Tuesday, February 01, 2005

Pinch Hitchers

There are occasions when I am confronted with the harsh reality that I am not a writer/commentator first and foremost, but that I have a day job with actual demands on my time (despite my own delusions of grandeur). It is during these realizations that I am thankful that Jonny is on the spot to pitch in to keep the TIA ship afloat. So I continue to exploit his blogospheric hiatus for my own gains.

Today, Jonny is commenting, in part, on a recent Christopher Hitchens sighting, which for some reason always seem to captivate me, and others on the Left. Hitchens is like a guilty pleasure personified, the person that makes me laugh even though I know the underlying subject matter is not supposed to be funny and that in many instances I disagree with his choice of targets. It doesn't help that he can, in the space of three sentences, inspire laughter and provoke anger. An equal opportunity offender, and, at times, a pompous boor, but one that I am happy to see at the dinner party, and would probably invite myself if I had the opportunity. Enough from me, here's Jonny:

The Devil You Know - Part One

I will never quite forgive the modern Republican party for making it its business to crudely quantize American political discourse, particularly in the Clinton years. Besides making the United States a laughing-stock - which was fabulous for our 'posture' in the world, BTW; thanks guys! - it steered Americans' ways of thinking about vital issues into meaningless cul-de-sacs. Mark Twain's 'lightening and lightning bug' comment comes to mind. Everything Clinton did was wrong. Everything Bush does is wrong. You're either with us or against us. Blah blah blah. Groundhog day: we're doomed to ask the same wrong questions over and over. The Republican putsch-lite of the 1990s was a power-grab, and if we on the..er..liberal/conservative/reality-based side simply react in-kind, isn't that a capitulation? After all, understanding adversaries - in the wider world or in domestic politics - is not appeasement. On the contrary, it's the only intelligent and, yes, strong, thing to do.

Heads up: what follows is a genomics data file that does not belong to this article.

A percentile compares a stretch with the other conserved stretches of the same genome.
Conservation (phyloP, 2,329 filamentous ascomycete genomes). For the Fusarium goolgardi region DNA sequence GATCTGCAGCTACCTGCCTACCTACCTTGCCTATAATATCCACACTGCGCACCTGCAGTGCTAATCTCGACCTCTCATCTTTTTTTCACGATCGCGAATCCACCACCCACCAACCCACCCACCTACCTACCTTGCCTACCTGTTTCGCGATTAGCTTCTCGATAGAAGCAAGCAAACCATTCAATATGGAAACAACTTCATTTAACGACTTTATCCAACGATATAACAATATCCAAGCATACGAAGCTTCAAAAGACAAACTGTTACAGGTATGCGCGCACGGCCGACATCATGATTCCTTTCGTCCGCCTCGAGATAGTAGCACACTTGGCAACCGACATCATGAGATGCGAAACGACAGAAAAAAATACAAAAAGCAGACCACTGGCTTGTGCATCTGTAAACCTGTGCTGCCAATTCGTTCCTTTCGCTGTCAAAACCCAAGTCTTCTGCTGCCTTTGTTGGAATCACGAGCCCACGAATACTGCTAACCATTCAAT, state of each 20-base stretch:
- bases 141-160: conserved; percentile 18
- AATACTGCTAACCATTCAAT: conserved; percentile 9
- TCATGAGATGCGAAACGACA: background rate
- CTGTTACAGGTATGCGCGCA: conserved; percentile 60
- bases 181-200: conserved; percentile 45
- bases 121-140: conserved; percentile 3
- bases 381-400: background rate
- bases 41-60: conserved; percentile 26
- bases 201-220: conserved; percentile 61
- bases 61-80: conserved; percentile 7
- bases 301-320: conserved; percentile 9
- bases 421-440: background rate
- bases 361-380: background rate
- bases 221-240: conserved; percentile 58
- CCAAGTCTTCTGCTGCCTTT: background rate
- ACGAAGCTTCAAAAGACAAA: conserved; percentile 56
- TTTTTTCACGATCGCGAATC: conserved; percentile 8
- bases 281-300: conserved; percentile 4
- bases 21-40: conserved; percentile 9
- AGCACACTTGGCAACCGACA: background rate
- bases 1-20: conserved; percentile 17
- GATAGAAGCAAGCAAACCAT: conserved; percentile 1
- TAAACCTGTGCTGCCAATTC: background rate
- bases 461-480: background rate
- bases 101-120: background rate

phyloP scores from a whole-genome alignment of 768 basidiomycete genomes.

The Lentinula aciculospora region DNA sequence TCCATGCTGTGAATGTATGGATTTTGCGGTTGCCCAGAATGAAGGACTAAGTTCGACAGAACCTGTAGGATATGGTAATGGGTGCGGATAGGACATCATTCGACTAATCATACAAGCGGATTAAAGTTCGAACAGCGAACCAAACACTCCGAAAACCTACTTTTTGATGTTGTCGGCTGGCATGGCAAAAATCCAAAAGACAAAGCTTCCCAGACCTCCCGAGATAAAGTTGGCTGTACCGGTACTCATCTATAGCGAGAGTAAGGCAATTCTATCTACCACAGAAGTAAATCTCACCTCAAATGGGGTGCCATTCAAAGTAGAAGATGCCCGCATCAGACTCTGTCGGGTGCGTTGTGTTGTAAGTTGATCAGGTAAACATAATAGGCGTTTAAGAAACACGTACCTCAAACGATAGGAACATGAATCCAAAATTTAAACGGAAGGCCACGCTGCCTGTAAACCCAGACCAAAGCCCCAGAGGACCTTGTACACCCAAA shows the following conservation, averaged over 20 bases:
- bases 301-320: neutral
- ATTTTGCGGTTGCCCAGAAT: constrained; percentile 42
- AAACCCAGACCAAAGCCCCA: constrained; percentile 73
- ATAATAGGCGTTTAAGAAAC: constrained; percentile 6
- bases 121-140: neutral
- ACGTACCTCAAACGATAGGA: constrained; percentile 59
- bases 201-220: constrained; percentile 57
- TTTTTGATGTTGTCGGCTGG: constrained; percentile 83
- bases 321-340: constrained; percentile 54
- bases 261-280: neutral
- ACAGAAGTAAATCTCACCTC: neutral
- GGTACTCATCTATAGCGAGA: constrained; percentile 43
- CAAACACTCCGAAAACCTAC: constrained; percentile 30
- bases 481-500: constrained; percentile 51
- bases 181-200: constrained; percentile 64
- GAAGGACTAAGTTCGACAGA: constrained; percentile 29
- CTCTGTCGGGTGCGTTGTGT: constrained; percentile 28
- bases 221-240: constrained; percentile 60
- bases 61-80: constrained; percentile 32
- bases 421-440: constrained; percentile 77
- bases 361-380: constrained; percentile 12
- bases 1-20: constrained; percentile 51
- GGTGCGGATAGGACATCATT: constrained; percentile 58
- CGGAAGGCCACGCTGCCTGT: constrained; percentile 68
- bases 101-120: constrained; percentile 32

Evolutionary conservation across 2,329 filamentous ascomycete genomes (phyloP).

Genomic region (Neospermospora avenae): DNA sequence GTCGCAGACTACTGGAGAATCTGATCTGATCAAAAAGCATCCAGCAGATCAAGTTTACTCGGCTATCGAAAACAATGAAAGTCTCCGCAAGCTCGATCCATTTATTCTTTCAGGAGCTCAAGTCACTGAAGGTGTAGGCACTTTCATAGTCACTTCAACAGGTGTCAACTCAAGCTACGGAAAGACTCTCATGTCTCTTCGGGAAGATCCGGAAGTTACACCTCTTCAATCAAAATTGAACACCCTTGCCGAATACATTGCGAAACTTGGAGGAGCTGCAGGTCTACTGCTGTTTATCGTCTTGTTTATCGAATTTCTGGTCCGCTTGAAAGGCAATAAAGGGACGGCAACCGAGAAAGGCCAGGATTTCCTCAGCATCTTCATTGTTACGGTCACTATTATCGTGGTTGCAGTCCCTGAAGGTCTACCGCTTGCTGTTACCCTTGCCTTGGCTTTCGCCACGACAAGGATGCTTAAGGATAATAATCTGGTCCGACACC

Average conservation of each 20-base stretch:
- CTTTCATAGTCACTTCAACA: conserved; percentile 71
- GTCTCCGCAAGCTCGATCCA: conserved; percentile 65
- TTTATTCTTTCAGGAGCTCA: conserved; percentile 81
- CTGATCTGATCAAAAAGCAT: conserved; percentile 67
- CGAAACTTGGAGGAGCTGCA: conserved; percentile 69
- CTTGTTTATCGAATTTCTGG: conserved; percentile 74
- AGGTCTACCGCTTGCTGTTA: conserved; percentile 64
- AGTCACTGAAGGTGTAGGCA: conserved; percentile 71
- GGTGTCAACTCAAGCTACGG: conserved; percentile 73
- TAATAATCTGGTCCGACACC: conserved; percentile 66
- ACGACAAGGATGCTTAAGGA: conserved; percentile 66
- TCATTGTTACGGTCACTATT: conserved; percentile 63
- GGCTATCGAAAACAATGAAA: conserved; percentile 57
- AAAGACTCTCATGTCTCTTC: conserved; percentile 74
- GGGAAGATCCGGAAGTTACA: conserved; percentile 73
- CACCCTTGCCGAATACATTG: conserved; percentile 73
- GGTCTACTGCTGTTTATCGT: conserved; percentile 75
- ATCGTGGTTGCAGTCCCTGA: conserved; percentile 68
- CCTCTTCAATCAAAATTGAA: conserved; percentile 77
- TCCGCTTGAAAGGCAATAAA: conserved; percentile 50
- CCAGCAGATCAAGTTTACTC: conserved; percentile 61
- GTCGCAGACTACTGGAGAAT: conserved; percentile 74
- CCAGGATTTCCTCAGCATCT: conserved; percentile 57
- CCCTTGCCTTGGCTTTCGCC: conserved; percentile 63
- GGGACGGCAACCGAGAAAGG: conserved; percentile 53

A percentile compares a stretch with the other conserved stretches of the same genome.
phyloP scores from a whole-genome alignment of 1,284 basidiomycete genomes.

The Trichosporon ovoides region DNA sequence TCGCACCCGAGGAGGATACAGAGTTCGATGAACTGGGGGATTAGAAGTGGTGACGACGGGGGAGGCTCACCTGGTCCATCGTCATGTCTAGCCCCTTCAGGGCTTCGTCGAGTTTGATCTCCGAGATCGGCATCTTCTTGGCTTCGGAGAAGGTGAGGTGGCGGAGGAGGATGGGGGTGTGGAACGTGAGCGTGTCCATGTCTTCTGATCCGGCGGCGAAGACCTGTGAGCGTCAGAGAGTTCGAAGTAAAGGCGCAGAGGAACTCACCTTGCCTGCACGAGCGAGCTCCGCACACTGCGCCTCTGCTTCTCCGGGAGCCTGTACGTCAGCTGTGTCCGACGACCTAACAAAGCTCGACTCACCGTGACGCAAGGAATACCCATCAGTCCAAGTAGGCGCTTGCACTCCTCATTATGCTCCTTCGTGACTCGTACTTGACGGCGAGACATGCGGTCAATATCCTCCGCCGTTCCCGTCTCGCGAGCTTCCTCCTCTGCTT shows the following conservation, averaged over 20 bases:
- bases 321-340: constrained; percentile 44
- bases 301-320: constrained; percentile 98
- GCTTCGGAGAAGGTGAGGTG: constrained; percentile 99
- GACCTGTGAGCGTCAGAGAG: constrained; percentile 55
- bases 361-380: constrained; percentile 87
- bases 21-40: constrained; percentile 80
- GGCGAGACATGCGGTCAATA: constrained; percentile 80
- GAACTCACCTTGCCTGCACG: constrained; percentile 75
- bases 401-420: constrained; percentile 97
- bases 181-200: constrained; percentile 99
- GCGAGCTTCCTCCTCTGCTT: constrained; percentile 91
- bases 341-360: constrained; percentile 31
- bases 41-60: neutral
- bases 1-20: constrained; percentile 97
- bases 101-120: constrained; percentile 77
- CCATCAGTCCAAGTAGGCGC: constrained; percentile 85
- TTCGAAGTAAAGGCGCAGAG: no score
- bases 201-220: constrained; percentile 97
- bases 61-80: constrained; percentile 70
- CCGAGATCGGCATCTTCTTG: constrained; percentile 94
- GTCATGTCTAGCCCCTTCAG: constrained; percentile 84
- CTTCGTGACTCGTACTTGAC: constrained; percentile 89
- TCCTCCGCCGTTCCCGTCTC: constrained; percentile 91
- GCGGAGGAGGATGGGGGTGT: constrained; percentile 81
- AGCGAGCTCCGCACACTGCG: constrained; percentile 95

The lurid, throbbing personal hatred for the likes of Bill Clinton, George Bush and...Christopher Hitchens, will always end up obscuring what they actually do and say to some extent. I know I mused plenty of times in the frenzy of the 1990's that, whatever his deficiencies, Bill Clinton is just a man, after all, and not supernaturally bad - not the devil. In the last election, I'm sure there were Bush supporters who were thinking the same way about their man ('Why all the hatin'?'). Though Bush, unlike Clinton, has been an astonishingly bad president, he is not the Devil either. Being demonized can even give them cover in a way - which is one of the many things Bush/Rove did learn from the Clinton Experience ('misunderestimated' is a variation).

Anyway, Hitchens is far less predictable than either of those two, and always deserves at least probationary attention. Disagree with him all you want, as I do; ignore some of his more emotionally overwrought, tendentious journalism about Iraq (with its Stupid Debating Tricks) - by all means. But ignore him completely? I think that's a mistake. Unlike many Americans who knee-jerk attack him, and often on a personal level, Hitchens is or was a real leftist, and his critique of the Left is invaluable, including when it's wrong. Agree or don't, but completely-ignore to your own loss. Really, there's nothing to be scared of. Thinking isn't dangerous, right? And personally blaming Hitchens for Iraq is a bit misplaced. For one thing, unlike Sullivan, Hitchens was not about calling people who disagreed with him 'treasonous' or the like; he chided the so-called Left, but the Left needs chiding. And for another, Hitchens is not only not the Devil, but he's not even a politician. Foolish, perhaps, but...he's just a journalist.